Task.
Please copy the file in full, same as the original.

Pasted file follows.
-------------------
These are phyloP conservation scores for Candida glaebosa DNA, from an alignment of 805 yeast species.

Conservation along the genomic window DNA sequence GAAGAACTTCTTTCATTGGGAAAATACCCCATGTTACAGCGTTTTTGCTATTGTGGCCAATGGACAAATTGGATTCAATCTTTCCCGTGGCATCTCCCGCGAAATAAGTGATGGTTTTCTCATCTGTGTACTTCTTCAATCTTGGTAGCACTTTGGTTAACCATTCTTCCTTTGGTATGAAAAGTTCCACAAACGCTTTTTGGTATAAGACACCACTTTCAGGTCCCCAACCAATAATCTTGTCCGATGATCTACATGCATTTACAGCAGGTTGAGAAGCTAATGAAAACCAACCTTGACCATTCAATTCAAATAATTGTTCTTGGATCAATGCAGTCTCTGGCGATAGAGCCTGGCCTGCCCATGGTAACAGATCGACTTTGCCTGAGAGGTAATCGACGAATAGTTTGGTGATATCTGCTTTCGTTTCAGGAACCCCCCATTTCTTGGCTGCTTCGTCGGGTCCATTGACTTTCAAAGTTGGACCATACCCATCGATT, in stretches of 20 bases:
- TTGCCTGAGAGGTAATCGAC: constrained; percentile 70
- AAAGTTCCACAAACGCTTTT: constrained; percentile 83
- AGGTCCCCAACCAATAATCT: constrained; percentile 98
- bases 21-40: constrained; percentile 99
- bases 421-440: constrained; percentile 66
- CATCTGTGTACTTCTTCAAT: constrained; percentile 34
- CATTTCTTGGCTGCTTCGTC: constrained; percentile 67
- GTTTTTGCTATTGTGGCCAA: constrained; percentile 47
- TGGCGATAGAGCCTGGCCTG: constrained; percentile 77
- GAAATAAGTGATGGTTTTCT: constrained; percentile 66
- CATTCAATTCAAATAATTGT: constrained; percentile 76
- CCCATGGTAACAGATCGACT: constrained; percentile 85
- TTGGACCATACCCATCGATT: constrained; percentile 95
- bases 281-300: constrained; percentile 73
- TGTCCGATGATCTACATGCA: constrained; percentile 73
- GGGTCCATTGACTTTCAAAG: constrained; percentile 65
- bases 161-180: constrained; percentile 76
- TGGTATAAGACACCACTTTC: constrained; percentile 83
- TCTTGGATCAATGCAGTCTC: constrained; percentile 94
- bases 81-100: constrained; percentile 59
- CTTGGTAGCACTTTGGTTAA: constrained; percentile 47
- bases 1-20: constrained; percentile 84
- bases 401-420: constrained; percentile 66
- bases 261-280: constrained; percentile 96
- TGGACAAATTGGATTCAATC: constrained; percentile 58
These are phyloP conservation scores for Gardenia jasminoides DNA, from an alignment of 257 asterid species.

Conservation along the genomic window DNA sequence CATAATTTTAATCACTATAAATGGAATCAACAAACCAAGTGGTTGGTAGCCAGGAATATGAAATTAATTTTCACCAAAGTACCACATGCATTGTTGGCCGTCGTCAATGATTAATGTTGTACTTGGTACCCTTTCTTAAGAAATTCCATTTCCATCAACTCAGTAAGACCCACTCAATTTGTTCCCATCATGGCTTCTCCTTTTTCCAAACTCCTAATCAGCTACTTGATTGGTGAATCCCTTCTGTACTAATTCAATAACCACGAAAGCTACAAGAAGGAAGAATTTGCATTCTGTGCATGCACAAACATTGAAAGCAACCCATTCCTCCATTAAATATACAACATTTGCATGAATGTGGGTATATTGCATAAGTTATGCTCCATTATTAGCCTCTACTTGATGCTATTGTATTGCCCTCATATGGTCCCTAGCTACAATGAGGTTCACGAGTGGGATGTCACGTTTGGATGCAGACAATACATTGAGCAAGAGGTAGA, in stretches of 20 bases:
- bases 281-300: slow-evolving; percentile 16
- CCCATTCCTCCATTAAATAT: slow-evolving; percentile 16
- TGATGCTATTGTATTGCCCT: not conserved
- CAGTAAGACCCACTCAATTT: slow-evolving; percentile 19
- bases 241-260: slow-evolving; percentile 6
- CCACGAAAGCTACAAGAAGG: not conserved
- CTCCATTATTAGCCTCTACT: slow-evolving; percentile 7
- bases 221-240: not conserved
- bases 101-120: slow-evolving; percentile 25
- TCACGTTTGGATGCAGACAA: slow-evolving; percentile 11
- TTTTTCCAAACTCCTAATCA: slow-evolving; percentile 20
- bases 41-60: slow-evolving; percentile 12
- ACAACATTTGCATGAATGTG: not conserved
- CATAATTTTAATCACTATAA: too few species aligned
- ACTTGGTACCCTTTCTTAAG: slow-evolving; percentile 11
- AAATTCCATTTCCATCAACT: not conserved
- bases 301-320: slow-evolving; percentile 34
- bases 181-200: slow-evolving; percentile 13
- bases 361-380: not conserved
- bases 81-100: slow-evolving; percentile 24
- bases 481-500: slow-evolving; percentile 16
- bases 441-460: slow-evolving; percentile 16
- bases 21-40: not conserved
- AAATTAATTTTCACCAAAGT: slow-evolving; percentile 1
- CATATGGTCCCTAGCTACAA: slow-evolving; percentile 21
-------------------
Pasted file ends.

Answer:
These are phyloP conservation scores for Candida glaebosa DNA, from an alignment of 805 yeast species.

Conservation along the genomic window DNA sequence GAAGAACTTCTTTCATTGGGAAAATACCCCATGTTACAGCGTTTTTGCTATTGTGGCCAATGGACAAATTGGATTCAATCTTTCCCGTGGCATCTCCCGCGAAATAAGTGATGGTTTTCTCATCTGTGTACTTCTTCAATCTTGGTAGCACTTTGGTTAACCATTCTTCCTTTGGTATGAAAAGTTCCACAAACGCTTTTTGGTATAAGACACCACTTTCAGGTCCCCAACCAATAATCTTGTCCGATGATCTACATGCATTTACAGCAGGTTGAGAAGCTAATGAAAACCAACCTTGACCATTCAATTCAAATAATTGTTCTTGGATCAATGCAGTCTCTGGCGATAGAGCCTGGCCTGCCCATGGTAACAGATCGACTTTGCCTGAGAGGTAATCGACGAATAGTTTGGTGATATCTGCTTTCGTTTCAGGAACCCCCCATTTCTTGGCTGCTTCGTCGGGTCCATTGACTTTCAAAGTTGGACCATACCCATCGATT, in stretches of 20 bases:
- TTGCCTGAGAGGTAATCGAC: constrained; percentile 70
- AAAGTTCCACAAACGCTTTT: constrained; percentile 83
- AGGTCCCCAACCAATAATCT: constrained; percentile 98
- bases 21-40: constrained; percentile 99
- bases 421-440: constrained; percentile 66
- CATCTGTGTACTTCTTCAAT: constrained; percentile 34
- CATTTCTTGGCTGCTTCGTC: constrained; percentile 67
- GTTTTTGCTATTGTGGCCAA: constrained; percentile 47
- TGGCGATAGAGCCTGGCCTG: constrained; percentile 77
- GAAATAAGTGATGGTTTTCT: constrained; percentile 66
- CATTCAATTCAAATAATTGT: constrained; percentile 76
- CCCATGGTAACAGATCGACT: constrained; percentile 85
- TTGGACCATACCCATCGATT: constrained; percentile 95
- bases 281-300: constrained; percentile 73
- TGTCCGATGATCTACATGCA: constrained; percentile 73
- GGGTCCATTGACTTTCAAAG: constrained; percentile 65
- bases 161-180: constrained; percentile 76
- TGGTATAAGACACCACTTTC: constrained; percentile 83
- TCTTGGATCAATGCAGTCTC: constrained; percentile 94
- bases 81-100: constrained; percentile 59
- CTTGGTAGCACTTTGGTTAA: constrained; percentile 47
- bases 1-20: constrained; percentile 84
- bases 401-420: constrained; percentile 66
- bases 261-280: constrained; percentile 96
- TGGACAAATTGGATTCAATC: constrained; percentile 58
These are phyloP conservation scores for Gardenia jasminoides DNA, from an alignment of 257 asterid species.

Conservation along the genomic window DNA sequence CATAATTTTAATCACTATAAATGGAATCAACAAACCAAGTGGTTGGTAGCCAGGAATATGAAATTAATTTTCACCAAAGTACCACATGCATTGTTGGCCGTCGTCAATGATTAATGTTGTACTTGGTACCCTTTCTTAAGAAATTCCATTTCCATCAACTCAGTAAGACCCACTCAATTTGTTCCCATCATGGCTTCTCCTTTTTCCAAACTCCTAATCAGCTACTTGATTGGTGAATCCCTTCTGTACTAATTCAATAACCACGAAAGCTACAAGAAGGAAGAATTTGCATTCTGTGCATGCACAAACATTGAAAGCAACCCATTCCTCCATTAAATATACAACATTTGCATGAATGTGGGTATATTGCATAAGTTATGCTCCATTATTAGCCTCTACTTGATGCTATTGTATTGCCCTCATATGGTCCCTAGCTACAATGAGGTTCACGAGTGGGATGTCACGTTTGGATGCAGACAATACATTGAGCAAGAGGTAGA, in stretches of 20 bases:
- bases 281-300: slow-evolving; percentile 16
- CCCATTCCTCCATTAAATAT: slow-evolving; percentile 16
- TGATGCTATTGTATTGCCCT: not conserved
- CAGTAAGACCCACTCAATTT: slow-evolving; percentile 19
- bases 241-260: slow-evolving; percentile 6
- CCACGAAAGCTACAAGAAGG: not conserved
- CTCCATTATTAGCCTCTACT: slow-evolving; percentile 7
- bases 221-240: not conserved
- bases 101-120: slow-evolving; percentile 25
- TCACGTTTGGATGCAGACAA: slow-evolving; percentile 11
- TTTTTCCAAACTCCTAATCA: slow-evolving; percentile 20
- bases 41-60: slow-evolving; percentile 12
- ACAACATTTGCATGAATGTG: not conserved
- CATAATTTTAATCACTATAA: too few species aligned
- ACTTGGTACCCTTTCTTAAG: slow-evolving; percentile 11
- AAATTCCATTTCCATCAACT: not conserved
- bases 301-320: slow-evolving; percentile 34
- bases 181-200: slow-evolving; percentile 13
- bases 361-380: not conserved
- bases 81-100: slow-evolving; percentile 24
- bases 481-500: slow-evolving; percentile 16
- bases 441-460: slow-evolving; percentile 16
- bases 21-40: not conserved
- AAATTAATTTTCACCAAAGT: slow-evolving; percentile 1
- CATATGGTCCCTAGCTACAA: slow-evolving; percentile 21